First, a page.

On March 17, 2015, Laura Bugliaro (the “Plaintiff”) filed a class action lawsuit against BJ’s Wholesale Club, Inc. (“BJ’s”) in the Circuit Court of the 11th Judicial Circuit of Florida. The complaint alleges that BJ’s collects sales tax on the full price of items on sale, instead of applying the discount and then collecting sales tax on the discounted amount. The Plaintiff is claiming that BJ’s practices are contrary to regulations promulgated by the Florida Department of Revenue (the “Department”). The complaint alleges violations of Florida’s Deceptive and Unfair Trade Practices Act, fraudulent misrepresentation, negligent misrepresentation, and unjust enrichment. This case is similar to other cases being filed around the country against different retailers.

Background. The Plaintiff claims that on November 22, 2014, she bought a television from a BJ’s location in Florida for a “discounted sales price” of $769.99 (the original price of the television was $1,399.99). The Plaintiff claims she was wrongly charged sales tax based on the full $1,399.99 price of the television because the reduced price was not the result of a manufacturer’s coupon or discount. If the Plaintiff is correct, this resulted in an additional $37.80 being collected by BJ’s (based on Florida’s 6% state sales tax rate).

The Plaintiff also claims that she bought another television at a different BJ’s location in Florida on November 30, 2014, for a discounted sale price. The Plaintiff again alleges that sales tax was collected on the full price, not the discounted price of the television. In this instance, the television was discounted by $200.00, meaning an extra $12.00 was collected if the Plaintiff’s claims are true. Based on these two incidents, the Plaintiff asserts that BJ’s regular practice is to charge sales tax on the full price of discounted purchases made in Florida.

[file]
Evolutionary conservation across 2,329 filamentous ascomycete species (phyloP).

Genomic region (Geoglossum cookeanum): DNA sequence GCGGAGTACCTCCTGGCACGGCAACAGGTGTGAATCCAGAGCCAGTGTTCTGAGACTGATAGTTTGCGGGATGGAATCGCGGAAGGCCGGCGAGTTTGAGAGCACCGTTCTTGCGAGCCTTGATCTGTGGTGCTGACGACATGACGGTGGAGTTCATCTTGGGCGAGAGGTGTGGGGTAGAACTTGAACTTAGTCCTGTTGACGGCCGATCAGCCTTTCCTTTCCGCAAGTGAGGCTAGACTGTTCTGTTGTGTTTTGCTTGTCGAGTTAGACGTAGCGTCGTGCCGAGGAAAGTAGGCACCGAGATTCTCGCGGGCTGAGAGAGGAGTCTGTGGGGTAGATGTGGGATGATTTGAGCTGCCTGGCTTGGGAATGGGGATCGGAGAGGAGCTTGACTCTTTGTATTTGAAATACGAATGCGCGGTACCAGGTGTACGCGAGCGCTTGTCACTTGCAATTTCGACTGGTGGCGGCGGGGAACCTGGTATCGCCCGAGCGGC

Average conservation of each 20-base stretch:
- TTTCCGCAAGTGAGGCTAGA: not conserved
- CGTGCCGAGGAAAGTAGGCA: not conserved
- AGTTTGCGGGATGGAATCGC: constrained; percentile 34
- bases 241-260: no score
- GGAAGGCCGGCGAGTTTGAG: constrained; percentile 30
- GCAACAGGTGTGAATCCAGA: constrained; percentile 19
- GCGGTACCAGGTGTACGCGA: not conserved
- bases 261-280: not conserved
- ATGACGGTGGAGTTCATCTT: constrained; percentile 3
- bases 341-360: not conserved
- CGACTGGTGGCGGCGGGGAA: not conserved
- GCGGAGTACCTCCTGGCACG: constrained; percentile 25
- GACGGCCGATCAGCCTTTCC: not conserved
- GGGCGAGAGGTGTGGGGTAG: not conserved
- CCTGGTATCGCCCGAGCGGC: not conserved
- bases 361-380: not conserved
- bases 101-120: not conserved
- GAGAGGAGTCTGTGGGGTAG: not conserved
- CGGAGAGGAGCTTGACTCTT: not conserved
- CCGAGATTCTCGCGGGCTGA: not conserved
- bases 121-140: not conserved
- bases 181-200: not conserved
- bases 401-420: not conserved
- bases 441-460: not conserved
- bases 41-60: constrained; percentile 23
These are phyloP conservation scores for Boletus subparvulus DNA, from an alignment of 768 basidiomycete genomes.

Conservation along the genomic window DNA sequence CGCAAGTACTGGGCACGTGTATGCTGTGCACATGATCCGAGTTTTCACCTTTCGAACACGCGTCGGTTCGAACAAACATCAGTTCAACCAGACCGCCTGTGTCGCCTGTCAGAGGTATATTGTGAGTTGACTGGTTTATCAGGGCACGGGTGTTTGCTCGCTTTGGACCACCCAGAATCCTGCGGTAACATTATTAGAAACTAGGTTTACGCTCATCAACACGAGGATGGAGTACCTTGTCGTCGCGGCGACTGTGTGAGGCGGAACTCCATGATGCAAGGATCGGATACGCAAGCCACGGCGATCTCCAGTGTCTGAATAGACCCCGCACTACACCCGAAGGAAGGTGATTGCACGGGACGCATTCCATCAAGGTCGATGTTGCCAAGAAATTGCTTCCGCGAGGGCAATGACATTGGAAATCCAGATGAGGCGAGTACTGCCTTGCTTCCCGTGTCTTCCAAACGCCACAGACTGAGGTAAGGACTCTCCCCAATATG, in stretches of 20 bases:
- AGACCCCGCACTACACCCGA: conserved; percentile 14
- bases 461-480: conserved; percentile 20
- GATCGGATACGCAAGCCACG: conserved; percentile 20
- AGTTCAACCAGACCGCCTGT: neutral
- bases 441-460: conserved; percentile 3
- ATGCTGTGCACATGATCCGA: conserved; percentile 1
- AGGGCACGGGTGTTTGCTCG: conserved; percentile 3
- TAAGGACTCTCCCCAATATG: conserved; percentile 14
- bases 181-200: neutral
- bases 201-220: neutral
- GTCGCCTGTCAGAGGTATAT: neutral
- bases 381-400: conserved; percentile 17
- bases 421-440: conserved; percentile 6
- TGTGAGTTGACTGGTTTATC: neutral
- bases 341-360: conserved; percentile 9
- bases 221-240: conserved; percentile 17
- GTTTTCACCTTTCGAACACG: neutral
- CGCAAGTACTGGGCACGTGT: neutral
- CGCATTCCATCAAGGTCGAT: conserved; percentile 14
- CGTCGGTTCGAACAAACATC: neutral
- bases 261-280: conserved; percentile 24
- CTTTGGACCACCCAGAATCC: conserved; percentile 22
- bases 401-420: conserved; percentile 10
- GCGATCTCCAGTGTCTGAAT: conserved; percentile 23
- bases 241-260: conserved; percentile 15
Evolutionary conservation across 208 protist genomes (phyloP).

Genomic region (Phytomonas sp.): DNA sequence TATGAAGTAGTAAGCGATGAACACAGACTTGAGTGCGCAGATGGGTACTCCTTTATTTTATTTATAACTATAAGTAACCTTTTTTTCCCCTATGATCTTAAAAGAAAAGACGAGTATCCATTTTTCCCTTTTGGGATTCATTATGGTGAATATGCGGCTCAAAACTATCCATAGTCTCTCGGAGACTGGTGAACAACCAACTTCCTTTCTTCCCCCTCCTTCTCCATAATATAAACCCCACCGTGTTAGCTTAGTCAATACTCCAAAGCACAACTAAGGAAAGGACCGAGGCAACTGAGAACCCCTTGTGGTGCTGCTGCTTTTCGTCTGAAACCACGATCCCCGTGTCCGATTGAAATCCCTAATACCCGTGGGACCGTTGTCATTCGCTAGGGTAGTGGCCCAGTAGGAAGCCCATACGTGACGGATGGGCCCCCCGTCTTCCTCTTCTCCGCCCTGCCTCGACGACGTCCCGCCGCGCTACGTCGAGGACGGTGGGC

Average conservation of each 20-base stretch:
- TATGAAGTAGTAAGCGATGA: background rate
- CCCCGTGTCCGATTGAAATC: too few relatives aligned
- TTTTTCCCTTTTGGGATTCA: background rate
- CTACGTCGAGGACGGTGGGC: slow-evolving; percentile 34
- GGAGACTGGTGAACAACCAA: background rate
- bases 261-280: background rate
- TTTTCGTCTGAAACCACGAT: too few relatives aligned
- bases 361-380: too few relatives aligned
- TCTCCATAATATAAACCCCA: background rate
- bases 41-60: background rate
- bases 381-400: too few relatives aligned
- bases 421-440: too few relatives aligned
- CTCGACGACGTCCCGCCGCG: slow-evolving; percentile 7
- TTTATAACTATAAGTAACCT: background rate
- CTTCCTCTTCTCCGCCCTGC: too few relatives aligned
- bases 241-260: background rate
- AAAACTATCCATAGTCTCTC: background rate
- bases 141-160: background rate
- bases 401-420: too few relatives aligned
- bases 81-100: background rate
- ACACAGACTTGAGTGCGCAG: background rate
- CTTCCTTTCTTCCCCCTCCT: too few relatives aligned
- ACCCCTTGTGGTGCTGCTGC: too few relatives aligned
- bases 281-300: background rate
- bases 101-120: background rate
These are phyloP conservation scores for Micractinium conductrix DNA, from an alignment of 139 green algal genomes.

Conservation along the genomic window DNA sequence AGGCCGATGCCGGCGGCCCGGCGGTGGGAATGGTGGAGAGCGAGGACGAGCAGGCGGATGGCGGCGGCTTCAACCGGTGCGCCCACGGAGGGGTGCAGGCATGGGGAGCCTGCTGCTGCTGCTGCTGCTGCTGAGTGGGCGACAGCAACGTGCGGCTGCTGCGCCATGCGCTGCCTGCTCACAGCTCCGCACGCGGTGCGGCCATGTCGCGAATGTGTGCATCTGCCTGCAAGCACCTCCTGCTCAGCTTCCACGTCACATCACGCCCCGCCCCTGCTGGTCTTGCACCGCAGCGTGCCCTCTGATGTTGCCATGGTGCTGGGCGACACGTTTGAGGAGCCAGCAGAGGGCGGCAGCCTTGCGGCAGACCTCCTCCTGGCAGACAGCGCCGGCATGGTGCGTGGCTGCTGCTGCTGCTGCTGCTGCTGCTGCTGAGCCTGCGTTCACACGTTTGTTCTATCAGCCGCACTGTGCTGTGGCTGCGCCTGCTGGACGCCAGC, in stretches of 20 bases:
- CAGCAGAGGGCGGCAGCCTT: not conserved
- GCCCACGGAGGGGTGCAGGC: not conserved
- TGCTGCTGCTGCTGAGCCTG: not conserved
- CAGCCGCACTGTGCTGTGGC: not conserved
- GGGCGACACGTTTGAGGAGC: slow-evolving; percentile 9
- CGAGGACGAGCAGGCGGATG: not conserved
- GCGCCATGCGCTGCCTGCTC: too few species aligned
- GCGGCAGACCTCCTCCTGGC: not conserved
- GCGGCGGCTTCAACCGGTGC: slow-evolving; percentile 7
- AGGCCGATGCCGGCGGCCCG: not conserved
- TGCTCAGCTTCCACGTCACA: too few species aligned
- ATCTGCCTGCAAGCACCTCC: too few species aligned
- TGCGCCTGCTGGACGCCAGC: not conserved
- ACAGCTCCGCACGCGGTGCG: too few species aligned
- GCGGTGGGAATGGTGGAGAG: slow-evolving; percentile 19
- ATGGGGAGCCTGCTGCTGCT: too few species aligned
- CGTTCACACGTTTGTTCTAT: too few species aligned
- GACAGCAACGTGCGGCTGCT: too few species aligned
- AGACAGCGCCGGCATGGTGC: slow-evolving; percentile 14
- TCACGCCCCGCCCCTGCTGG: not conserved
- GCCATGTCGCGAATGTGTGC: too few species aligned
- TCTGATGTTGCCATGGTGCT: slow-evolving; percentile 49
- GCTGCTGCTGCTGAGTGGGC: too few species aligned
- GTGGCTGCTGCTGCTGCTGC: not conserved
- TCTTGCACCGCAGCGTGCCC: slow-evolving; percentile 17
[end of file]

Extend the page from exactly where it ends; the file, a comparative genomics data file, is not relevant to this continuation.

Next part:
Florida sales tax regulations. According to regulations promulgated by the Department, the tax base for discounted sales depends on whether the discount originates with the manufacturer of the product or with the retailer. Coupons, rebates, or discounts issued by the manufacturer of a taxable good are not treated as a reduction in the tax base, and therefore, sales tax is to be charged on the full price of the item. Discounts and coupons issued by the retailer, on the other hand, are supposed to be considered a reduction in the sales tax base, and thus, tax should only be charged on the discounted price paid for the product (i.e., full price less the discount).

Florida’s sales tax rules pose compliance challenges for retailers. While sales tax decisions are nominally made by the company’s legal, tax, or accounting department, those policies must be implemented by sales clerks or cash register software programs. Sales clerks often lack the knowledge of whether a discount originates from the manufacturer or the retailer, and regardless, such employees should not be expected to interpret complicated tax regulations as part of their job. Further, it is difficult to program software for every possible deal, sale, coupon, rebate, incentive, or other price reduction that manifests itself in the real world. Indeed, depending on how a particular reimbursement is booked and treated for income tax purposes, it may be that the reimbursement should be treated as a manufacture discount in one instance, but a retailer discount in another. Therefore, even retailers who are earnestly attempting to comply with Florida’s and other states’ sales tax laws can inadvertently collect the wrong amount of tax on certain discounted sales.

Implications for retailers. There is no allegation that BJ’s pocketed the “overcharged” sales tax collections or profited in any way from such collections. In fact, there is no indication that BJ’s did not remit all collected tax amounts to the Department. Hence, there was no motive or incentive for BJ’s to collect excess sales tax from its customers. This suggests that even if the allegations in the complaint are true, any incorrect sales tax practices were inadvertent, contrary to the complaint’s assertions of fraudulent activity.

There has been a rash of similar class-action lawsuits filed around the country alleging improper collection of sales tax in connection with discounts or coupons, e.g., Wong v. Whole Foods Market Group, Inc., Case 1:115-cv-00848, U.S. District Court, Northern District of Illinois, Eastern Division (filed Jan. 28, 2015); Wong v. Target Corp., Case 1:115-cv-01985, U.S. District Court, Northern District of Illinois, Eastern Division (filed Mar. 5, 2015). While the stakes are low for any individual customer who claims to have been overcharged, the stakes are high for retailers subjected to the machinations of aggressive law firms hoping for a lucrative payday. Retailers should ensure they are diligently complying with each state’s unique sales tax rules.